The children tasted the flesh surrounding the beans in the ripe pod, pleasantly surprised at its fruity flavour. A few nibbled at the beans, equally surprised to discover these did not taste of chocolate. We moved on to the next sequence of photos: from pod to bean, then bean to truck. The children learnt about fermentation and drying, the challenges of selling and buying beans, and moving 63 kg bags from DR Congo to the port of Mombasa in Kenya for export, a journey that takes about two to three days by truck.

Group with cut pods CU copyThe children also cut open some dried beans. They graded them, as a buyer would do, then cut them open to check the quality, using a colour chart – as a chocolate maker would do. In two hours we’d gone from growing cocoa to exporting beans. Along the way the children had seen farmers in action, where they lived, the clothes they wore, and learnt about the importance of cocoa as a major source of income to nearly 30,000 farmers in DR Congo.

Today’s children are tomorrow’s leaders, and in a world where people are far removed from the source of their food, it is vital that we help people in the North understand the importance of agriculture to people in the South, and the need to help farmers succeed. Better yet, while stimulating young minds, to allow children to taste the real flavours of the South.

Acknowledgements

My thanks to Marianne Quinsee and Toni Boa of Little Bowden Primary School, Market Harborough, for enthusiastically supporting the visit, and to Andrew Daymond of the International Cocoa Collection at the University of Reading for providing the pods and beans.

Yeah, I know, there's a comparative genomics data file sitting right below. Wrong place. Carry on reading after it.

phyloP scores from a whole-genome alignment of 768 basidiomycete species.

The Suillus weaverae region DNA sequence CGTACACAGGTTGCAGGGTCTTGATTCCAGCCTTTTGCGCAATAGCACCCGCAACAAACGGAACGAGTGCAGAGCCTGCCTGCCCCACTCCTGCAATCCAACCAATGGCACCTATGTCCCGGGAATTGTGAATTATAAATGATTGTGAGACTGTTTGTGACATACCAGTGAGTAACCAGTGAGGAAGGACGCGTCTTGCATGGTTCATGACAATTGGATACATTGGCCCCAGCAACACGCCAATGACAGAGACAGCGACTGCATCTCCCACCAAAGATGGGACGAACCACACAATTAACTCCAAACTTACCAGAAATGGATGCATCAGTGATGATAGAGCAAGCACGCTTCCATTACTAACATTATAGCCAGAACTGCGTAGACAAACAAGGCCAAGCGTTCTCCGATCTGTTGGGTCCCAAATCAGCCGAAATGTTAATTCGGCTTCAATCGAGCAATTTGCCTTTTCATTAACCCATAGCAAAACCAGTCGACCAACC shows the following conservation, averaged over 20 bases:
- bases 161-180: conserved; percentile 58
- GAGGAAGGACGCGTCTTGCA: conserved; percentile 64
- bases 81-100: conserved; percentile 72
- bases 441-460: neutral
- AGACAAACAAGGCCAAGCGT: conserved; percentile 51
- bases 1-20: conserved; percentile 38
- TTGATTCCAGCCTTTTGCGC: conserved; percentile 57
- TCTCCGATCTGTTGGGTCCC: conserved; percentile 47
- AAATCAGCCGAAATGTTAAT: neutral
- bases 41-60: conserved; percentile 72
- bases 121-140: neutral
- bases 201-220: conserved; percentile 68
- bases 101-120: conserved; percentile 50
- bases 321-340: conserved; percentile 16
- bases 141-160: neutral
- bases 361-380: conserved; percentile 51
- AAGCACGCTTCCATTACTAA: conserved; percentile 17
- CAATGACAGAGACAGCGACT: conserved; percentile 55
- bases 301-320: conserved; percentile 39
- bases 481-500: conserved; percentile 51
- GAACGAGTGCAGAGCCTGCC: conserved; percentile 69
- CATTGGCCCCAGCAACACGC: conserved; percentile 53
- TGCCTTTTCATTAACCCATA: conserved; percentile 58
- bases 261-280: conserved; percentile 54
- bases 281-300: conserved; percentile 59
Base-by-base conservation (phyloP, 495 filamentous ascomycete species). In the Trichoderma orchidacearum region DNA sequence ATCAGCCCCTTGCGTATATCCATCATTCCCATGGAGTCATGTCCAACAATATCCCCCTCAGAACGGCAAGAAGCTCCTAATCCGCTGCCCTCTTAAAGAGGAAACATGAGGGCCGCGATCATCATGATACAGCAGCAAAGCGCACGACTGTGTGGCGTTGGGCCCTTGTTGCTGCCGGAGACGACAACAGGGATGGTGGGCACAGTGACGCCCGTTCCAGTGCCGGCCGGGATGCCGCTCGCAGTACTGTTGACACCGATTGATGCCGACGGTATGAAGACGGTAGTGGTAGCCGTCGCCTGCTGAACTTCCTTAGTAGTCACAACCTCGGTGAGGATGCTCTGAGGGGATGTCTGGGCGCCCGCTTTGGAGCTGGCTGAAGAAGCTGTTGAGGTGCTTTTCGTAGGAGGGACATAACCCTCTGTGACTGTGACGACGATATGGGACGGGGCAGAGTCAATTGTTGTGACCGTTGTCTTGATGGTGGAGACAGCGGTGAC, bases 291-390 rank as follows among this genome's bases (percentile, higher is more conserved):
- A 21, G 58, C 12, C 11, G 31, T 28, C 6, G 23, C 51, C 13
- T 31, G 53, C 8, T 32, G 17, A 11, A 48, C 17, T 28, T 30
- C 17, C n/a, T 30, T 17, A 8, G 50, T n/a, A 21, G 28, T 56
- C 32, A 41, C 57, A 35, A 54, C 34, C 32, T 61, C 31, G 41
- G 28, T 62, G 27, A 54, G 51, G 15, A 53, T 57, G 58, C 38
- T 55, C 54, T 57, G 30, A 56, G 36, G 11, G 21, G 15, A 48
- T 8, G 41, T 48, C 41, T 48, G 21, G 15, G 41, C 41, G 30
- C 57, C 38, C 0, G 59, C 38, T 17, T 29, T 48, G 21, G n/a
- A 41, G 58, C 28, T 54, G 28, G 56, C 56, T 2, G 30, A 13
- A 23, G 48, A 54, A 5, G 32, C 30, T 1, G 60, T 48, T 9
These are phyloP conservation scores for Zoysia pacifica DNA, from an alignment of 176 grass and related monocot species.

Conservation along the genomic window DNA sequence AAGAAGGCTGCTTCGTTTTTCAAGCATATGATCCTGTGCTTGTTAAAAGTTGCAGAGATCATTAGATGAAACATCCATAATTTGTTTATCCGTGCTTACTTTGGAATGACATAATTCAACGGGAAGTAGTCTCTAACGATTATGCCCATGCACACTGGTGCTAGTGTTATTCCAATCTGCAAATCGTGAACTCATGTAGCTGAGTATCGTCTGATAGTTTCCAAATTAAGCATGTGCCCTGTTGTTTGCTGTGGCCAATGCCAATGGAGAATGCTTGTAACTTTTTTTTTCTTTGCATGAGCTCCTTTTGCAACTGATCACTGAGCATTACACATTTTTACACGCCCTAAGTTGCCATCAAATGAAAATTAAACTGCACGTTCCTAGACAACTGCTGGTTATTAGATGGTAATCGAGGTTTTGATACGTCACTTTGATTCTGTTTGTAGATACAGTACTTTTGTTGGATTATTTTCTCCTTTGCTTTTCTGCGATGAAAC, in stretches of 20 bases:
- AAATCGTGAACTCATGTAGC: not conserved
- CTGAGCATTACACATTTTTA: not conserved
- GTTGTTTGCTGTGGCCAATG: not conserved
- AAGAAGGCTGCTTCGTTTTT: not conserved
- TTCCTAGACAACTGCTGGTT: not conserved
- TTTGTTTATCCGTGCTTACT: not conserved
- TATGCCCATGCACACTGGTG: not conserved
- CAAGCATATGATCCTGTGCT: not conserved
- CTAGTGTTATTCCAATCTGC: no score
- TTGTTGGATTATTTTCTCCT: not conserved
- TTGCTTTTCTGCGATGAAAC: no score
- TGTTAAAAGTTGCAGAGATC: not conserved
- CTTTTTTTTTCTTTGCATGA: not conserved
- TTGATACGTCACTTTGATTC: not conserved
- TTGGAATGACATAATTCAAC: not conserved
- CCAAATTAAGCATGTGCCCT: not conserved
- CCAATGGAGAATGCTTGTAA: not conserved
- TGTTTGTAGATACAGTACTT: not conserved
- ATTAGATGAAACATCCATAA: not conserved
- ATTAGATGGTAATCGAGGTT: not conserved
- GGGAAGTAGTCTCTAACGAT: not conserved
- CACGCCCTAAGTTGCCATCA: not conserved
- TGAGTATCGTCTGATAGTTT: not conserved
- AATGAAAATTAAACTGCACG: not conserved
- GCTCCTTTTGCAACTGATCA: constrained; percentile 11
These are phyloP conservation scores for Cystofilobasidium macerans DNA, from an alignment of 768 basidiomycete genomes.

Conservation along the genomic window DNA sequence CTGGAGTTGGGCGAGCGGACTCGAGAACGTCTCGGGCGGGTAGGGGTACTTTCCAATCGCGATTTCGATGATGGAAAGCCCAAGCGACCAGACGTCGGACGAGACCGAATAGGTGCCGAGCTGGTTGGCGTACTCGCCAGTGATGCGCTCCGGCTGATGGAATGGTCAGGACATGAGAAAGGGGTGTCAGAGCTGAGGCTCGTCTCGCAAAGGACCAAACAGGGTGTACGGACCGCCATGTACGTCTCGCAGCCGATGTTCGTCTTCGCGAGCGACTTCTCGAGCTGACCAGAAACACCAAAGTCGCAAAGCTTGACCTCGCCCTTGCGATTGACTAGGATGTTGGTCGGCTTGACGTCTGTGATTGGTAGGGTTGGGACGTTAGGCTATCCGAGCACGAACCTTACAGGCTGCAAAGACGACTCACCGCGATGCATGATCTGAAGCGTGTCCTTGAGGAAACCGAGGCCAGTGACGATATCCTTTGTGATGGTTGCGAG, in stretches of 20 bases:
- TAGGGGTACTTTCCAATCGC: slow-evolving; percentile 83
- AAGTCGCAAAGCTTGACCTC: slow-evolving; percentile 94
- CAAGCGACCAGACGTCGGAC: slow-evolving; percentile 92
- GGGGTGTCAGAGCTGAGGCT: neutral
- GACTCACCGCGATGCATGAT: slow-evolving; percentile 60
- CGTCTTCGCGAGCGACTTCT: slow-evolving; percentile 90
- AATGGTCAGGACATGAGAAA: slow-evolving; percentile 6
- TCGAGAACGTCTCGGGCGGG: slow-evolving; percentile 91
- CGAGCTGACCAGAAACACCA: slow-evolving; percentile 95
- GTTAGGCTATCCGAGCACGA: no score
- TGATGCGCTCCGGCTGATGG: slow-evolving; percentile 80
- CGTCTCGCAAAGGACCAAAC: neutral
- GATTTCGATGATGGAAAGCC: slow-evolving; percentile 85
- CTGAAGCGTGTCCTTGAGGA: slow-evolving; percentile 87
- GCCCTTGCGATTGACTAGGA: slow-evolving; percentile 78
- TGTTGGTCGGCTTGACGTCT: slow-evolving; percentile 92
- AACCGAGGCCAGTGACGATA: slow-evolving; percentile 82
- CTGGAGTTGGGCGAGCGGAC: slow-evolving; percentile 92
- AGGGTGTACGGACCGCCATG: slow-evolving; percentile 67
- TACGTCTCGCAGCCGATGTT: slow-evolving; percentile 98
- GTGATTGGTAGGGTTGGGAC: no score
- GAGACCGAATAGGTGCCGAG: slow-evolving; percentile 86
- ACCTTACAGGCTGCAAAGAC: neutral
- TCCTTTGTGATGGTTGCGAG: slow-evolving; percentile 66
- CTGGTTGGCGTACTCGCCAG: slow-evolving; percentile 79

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The future of agriculture is in the past October 23rd, 2016 by

With increasing urbanisation, fewer people have the chance to learn about agriculture. Our blogs tell stories that illustrate how it works, particularly through the experiences of farmers around the world.  But there are other ways in which the busy city-dweller can learn about crops and livestock.

precolombian-village-2I’m particularly interested in how young people learn about where their food comes from and the importance of agriculture to society. I’ve just been to the Museo del Oro Precolombino (Museum of Precolombian Gold) in San José, Costa Rica, a delightful place that many schoolchildren are taken to. It was an unexpected pleasure to see so much about agriculture and how early societies and communities began to move from harvesting nature’s bounty to growing their own crops.